A woman who claimed disability in part because of her diminished mental health will get another chance to present her case after the 7th Circuit Court of Appeals found the administrative law judge did not properly consider the opinions and testimony regarding the woman’s mental condition.
Carol Bates applied for Supplemental Security Income following an auto accident that left her with physical and mental impairments and inhibited her ability to work. Her treating psychiatrist diagnosed Bates with bipolar type 2 disorder but noted that medication appeared to be helping.
The ALJ denied her application and the U.S. District Court for the Northern District of Indiana, Hammond Division, affirmed. In Carol Bates v. Carolyn W. Colvin, Acting Commissioner of Social Security, 12-3359, the 7th Circuit reversed the decision of the District Court and remanded for rehearing.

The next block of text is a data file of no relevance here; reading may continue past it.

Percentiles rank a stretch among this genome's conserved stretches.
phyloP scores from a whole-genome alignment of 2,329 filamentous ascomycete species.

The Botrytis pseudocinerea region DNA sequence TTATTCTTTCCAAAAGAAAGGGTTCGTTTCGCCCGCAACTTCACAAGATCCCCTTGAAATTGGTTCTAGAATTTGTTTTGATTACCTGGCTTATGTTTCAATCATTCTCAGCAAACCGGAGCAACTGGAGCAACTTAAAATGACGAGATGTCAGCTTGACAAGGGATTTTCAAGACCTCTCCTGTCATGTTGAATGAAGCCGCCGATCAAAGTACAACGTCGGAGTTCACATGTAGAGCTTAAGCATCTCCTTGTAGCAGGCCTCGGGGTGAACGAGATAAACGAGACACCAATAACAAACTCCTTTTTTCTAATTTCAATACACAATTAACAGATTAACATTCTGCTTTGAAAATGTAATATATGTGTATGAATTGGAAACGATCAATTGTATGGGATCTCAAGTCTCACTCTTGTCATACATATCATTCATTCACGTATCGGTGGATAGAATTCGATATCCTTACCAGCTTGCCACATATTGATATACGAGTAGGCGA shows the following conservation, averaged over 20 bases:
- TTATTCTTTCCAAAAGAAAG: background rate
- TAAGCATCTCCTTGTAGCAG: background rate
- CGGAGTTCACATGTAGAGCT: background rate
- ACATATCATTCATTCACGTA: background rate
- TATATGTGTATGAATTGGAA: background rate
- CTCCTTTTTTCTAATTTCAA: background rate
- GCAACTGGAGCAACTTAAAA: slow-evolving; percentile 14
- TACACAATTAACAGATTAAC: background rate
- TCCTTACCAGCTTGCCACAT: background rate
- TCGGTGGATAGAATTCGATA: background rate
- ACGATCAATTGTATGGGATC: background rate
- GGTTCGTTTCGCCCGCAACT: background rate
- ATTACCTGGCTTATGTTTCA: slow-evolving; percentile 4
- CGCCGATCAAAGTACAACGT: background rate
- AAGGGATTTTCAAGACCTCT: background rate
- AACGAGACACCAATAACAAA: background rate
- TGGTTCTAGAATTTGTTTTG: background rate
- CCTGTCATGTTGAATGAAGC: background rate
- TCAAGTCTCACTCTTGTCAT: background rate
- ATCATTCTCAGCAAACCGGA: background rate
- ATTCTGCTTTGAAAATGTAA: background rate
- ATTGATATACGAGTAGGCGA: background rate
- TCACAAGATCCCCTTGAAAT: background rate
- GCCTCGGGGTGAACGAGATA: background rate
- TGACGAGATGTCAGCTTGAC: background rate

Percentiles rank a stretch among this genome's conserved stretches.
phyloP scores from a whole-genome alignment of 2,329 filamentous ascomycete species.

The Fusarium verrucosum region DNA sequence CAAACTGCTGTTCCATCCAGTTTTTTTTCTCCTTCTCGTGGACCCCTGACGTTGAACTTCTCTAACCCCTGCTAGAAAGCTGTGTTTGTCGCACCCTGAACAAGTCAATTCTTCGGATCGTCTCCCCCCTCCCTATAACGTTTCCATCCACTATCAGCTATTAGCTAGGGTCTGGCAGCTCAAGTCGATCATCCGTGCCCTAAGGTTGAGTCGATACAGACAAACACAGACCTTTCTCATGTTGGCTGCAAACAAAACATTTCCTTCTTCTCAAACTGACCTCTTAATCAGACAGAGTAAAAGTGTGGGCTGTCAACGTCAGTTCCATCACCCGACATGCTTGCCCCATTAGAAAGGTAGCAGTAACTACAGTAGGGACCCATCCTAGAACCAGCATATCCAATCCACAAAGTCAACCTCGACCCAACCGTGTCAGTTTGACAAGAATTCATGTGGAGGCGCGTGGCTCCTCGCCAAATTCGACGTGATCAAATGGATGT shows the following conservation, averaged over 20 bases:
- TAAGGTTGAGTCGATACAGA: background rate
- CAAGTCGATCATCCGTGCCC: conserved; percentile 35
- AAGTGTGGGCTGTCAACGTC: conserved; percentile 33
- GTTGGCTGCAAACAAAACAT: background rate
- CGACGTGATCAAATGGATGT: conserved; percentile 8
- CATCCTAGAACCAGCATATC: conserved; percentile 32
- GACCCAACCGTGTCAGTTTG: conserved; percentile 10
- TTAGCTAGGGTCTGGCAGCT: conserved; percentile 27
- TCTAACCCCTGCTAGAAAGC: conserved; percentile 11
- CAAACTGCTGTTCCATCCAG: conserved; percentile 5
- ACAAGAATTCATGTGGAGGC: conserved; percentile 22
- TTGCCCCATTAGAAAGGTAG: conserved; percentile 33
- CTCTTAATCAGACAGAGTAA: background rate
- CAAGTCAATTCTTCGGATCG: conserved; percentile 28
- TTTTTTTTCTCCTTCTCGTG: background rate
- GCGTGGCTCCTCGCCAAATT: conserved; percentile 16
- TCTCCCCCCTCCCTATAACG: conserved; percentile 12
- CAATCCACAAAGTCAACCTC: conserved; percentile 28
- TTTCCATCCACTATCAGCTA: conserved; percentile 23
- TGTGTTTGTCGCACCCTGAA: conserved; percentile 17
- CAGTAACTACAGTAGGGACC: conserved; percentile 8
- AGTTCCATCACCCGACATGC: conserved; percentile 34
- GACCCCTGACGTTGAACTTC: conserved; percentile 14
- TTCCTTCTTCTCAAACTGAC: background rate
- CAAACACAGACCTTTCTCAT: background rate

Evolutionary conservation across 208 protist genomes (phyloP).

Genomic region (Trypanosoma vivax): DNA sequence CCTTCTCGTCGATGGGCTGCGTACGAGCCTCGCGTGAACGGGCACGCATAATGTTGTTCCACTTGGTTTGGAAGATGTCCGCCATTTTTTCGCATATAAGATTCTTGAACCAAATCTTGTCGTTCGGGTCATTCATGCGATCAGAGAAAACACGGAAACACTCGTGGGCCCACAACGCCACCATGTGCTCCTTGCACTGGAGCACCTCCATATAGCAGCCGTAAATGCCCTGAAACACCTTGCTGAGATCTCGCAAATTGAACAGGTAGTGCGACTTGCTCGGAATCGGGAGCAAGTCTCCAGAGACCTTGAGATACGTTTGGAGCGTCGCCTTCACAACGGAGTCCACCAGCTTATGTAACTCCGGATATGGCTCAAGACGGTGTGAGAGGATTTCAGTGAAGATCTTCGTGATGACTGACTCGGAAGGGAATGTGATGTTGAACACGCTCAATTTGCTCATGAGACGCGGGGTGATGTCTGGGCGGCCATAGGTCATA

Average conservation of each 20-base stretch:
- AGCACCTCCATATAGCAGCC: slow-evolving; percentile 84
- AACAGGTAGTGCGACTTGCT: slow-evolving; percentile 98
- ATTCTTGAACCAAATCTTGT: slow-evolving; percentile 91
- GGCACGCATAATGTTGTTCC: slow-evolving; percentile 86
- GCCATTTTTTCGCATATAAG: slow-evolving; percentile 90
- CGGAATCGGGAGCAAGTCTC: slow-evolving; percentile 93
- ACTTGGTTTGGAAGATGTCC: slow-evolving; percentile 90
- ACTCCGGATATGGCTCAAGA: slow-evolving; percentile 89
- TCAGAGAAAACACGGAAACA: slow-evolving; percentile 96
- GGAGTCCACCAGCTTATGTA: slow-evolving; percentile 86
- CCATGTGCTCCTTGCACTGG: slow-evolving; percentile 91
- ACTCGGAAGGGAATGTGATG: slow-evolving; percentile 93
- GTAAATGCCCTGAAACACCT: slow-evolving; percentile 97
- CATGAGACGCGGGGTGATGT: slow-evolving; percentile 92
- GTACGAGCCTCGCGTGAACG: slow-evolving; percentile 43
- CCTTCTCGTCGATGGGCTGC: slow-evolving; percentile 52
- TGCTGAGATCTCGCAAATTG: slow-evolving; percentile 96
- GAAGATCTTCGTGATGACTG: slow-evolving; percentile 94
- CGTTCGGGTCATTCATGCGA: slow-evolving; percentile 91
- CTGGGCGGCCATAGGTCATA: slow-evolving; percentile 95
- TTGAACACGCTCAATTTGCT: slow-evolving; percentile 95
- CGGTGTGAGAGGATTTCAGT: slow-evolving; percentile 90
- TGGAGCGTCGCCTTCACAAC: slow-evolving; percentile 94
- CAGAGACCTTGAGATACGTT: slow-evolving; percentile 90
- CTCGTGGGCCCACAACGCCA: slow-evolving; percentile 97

The 7th Circuit found the ALJ was not “patently wrong” in discrediting Bates’ testimony about the extent of her chronic pain. Although the ALJ disregarded the opinions of two physicians treating Bates in favor of the opinion of the consultative doctor, this was not an error because the ALJ found discrepancies in Bates’ testimony and observed the claimant did not appear to be in pain during the hearing.
However, the ALJ did not provide any sound reasons for giving little weight to the psychiatrist’s opinion which was supported with Bates’ testimony and primary physicians.
“…in this case there was no other medical opinion for the ALJ to fall upon,” Judge Michael Kanne wrote for the court. “The state agency examining and consultative physicians did not examine Bates for psychological illness; at the time they reviewed her record, Bates had only seen a therapist briefly after the death of her fiancé. While Bates did bear the burden of producing evidence of her impairments, if the ALJ thought this evidence insufficient – as she apparently did – it was her responsibility to recognize the need for additional evaluations.”